Tarleton creates $512 million annual economic impact in region

The full EMSI report can be found online at www.tarleton.edu/documents/economic-impact.pdf.

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STEPHENVILLE ( February 18, 2015) — Tarleton State University provides a $512.1 million annual economic impact to the region, equivalent to 8,393 new jobs, according to a new report issued by Economic Modeling Specialists International (EMSI).

“This report highlights the fiscal effect that Tarleton has on our communities, our region and our state,” said President F. Dominic Dottavio. “Tarleton not only prepares our students for productive and enriching careers, but also is an excellent investment for Texas taxpayers.”

The university’s economic impact stems from research activities, purchases of goods and services, and from attracting students and visitors to the region. The data is based on fiscal year 2013.

The report indicates that Tarleton students will earn $3.40 for each dollar they spend on their college education, an average annual return of 14.2 percent on their investment. The economic gains for students result from increased employability and higher salary potential.

A typical Tarleton graduate with a bachelor’s degree is expected at mid-career to make almost $32,000 more a year—or $1.2 million during a career—than a similar high school graduate also working in north central Texas. A Tarleton graduate degree would add another $15,000 a year.

While students experience financial gains, taxpayers also benefit. Texas invested $43 million to support Tarleton in Fiscal Year 2013. Tax revenue from future student incomes and increased output from businesses will bring more than $290 million in benefits to taxpayers and reduce the need for government services by another $73 million. Combined, that gives taxpayers an $8.40 return for every dollar spent on Tarleton.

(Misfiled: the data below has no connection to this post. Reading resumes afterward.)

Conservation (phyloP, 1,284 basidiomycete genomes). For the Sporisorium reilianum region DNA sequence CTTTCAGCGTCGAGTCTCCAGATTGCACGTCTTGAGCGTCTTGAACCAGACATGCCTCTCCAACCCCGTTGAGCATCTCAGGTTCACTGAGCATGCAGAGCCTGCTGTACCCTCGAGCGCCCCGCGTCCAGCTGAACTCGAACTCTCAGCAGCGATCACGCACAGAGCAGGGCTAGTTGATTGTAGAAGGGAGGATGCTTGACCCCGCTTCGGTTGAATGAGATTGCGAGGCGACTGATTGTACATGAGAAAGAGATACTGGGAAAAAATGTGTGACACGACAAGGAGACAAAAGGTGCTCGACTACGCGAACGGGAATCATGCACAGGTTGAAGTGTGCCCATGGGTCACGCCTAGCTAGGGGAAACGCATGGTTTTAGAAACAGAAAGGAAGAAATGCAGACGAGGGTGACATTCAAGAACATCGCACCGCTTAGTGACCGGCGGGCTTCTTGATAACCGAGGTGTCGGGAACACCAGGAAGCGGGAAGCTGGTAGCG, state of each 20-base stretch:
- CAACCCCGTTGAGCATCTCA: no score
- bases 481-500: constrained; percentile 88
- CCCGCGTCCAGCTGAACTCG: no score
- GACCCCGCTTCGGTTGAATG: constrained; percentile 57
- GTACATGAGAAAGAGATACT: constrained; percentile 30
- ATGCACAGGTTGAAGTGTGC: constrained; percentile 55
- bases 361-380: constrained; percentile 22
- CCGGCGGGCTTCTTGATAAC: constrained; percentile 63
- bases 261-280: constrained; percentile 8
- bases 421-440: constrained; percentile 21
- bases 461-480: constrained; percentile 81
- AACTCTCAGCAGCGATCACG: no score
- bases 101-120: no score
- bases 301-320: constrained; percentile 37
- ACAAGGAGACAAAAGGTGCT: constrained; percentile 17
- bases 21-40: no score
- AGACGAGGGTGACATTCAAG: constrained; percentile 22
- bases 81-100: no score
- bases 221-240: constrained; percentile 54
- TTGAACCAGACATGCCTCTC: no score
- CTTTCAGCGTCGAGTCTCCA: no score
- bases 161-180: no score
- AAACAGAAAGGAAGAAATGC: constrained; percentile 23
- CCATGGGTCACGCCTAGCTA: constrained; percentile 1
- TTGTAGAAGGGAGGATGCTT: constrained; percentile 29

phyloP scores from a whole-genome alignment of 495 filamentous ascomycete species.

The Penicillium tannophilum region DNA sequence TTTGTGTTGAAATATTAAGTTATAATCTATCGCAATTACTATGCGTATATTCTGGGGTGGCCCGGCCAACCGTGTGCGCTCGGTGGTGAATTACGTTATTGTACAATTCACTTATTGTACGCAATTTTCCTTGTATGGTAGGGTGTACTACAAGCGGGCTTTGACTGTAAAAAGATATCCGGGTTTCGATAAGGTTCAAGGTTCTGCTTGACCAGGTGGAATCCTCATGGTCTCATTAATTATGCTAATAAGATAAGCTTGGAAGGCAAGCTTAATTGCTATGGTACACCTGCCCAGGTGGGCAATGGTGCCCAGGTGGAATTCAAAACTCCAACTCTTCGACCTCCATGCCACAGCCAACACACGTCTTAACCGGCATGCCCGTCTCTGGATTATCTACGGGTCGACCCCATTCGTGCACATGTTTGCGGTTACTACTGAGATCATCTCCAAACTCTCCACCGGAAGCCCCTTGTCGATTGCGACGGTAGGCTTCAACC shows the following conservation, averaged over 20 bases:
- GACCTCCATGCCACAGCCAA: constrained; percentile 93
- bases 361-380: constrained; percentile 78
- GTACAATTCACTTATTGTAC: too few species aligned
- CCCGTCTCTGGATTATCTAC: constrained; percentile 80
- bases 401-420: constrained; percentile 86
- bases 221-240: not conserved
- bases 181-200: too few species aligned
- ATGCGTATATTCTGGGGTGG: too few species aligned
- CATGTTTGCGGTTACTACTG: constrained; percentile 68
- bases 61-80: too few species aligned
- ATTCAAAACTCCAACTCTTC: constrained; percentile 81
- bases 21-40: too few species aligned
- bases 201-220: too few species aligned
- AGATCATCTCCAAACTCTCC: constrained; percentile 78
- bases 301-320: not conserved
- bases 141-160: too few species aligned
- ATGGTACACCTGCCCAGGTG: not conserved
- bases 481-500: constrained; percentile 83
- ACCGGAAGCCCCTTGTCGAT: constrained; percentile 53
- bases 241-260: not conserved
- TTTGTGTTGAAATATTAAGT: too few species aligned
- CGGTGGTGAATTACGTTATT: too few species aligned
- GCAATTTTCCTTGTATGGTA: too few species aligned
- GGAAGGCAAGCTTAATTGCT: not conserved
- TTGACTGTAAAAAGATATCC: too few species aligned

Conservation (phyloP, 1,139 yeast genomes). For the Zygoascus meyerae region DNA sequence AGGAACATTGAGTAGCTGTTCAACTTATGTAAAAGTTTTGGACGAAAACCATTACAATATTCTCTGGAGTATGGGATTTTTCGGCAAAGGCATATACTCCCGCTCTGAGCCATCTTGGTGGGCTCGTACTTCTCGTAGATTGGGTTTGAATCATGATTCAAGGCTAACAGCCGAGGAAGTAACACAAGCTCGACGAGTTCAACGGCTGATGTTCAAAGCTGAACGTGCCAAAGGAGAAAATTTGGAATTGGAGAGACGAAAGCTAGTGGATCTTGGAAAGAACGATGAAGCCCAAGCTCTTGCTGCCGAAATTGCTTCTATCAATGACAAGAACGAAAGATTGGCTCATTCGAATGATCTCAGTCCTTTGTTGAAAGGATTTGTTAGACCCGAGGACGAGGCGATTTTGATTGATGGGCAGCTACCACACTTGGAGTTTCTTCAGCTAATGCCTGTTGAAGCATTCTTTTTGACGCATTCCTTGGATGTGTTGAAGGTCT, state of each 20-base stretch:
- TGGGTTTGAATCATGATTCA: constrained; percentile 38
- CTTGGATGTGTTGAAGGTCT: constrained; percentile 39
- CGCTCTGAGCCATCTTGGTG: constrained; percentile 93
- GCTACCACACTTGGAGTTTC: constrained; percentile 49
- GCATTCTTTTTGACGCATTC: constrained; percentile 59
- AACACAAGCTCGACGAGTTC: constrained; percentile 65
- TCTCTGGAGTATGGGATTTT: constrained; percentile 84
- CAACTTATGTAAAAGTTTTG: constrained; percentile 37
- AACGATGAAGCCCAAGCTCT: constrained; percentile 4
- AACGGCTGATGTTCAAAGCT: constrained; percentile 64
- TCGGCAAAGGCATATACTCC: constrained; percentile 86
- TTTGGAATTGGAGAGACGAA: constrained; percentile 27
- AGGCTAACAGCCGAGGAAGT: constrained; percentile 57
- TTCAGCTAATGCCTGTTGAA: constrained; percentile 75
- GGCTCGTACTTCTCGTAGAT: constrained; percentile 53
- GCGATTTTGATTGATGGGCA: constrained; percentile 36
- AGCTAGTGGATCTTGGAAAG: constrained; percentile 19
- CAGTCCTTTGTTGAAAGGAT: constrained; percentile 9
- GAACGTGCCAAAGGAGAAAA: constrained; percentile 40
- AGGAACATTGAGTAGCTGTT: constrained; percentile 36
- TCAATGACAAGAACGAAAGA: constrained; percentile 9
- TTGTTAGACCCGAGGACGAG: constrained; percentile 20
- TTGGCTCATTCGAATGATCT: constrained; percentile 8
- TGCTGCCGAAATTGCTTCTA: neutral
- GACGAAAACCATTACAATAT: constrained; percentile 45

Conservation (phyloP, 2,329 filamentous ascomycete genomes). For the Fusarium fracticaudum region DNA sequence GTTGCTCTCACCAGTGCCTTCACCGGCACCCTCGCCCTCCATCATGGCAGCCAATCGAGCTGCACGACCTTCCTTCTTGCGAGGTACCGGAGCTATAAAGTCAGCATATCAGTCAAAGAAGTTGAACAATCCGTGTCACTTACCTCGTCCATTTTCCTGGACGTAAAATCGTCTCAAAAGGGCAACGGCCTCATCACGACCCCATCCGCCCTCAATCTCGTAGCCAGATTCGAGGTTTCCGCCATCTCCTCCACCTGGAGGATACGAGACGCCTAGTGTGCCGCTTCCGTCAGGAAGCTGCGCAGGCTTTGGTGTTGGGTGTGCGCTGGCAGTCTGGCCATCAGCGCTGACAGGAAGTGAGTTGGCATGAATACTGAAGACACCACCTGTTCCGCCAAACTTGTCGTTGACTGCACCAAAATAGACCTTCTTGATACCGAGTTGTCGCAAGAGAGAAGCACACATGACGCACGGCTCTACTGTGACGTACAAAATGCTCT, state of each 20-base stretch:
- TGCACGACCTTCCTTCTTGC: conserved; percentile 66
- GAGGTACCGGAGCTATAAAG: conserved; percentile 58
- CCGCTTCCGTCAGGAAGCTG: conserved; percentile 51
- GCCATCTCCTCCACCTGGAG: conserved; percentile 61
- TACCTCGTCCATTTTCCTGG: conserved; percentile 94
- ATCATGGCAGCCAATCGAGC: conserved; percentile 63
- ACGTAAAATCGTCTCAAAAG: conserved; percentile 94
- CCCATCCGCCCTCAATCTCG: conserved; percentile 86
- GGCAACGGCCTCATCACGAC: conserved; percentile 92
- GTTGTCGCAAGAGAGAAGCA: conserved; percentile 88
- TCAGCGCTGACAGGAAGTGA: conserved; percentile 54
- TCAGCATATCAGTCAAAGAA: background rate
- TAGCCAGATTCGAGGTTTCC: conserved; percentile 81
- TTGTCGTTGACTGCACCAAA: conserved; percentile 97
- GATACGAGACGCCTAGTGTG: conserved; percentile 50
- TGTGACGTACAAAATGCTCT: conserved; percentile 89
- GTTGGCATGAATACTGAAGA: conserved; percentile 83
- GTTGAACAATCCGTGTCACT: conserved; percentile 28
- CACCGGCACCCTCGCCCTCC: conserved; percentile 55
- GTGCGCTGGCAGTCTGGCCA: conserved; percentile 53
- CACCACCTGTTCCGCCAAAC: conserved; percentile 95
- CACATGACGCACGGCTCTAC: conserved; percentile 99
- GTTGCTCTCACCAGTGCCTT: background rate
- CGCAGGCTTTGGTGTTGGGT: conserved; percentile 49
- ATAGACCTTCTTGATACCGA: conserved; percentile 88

The state and its communities actually benefit the most, according to the study, with a return of more than $16 for each dollar spent on Tarleton. In addition to the added income that Texas gains from the students’ careers, Texas also benefits from reduced crime, lower welfare and unemployment costs and increased health and well-being associated with a college education.

Economic impact is not the only benefit that Tarleton provides, noted President Dottavio. “Texas also benefits from Tarleton’s scholarship and research, which contribute to significant advances in business, agriculture and other fields, as well as Tarleton’s educational, social and cultural contributions to our many communities and the state.”

The report, “Demonstrating the Collective Economic Value in Texas Added by Colleges and Universities Represented by Three Statewide Higher Education Associations,” was supported by the Council of Public University Presidents and Chancellors, the Texas Association of Community Colleges and the Independent Universities and Colleges of Texas, as well as the Sid Richardson Foundation.

The Tarleton service region for the study used 14 counties: Dallas, Ellis, Hill, Johnson, McLennan, Parker, Erath, Comanche, Eastland, Hamilton, Hood, Palo Pinto, Somervell and Tarrant.

The full EMSI report can be found online at www.tarleton.edu/documents/economic-impact.pdf.

To learn more about Tarleton, visit the university homepage, www.tarleton.edu.

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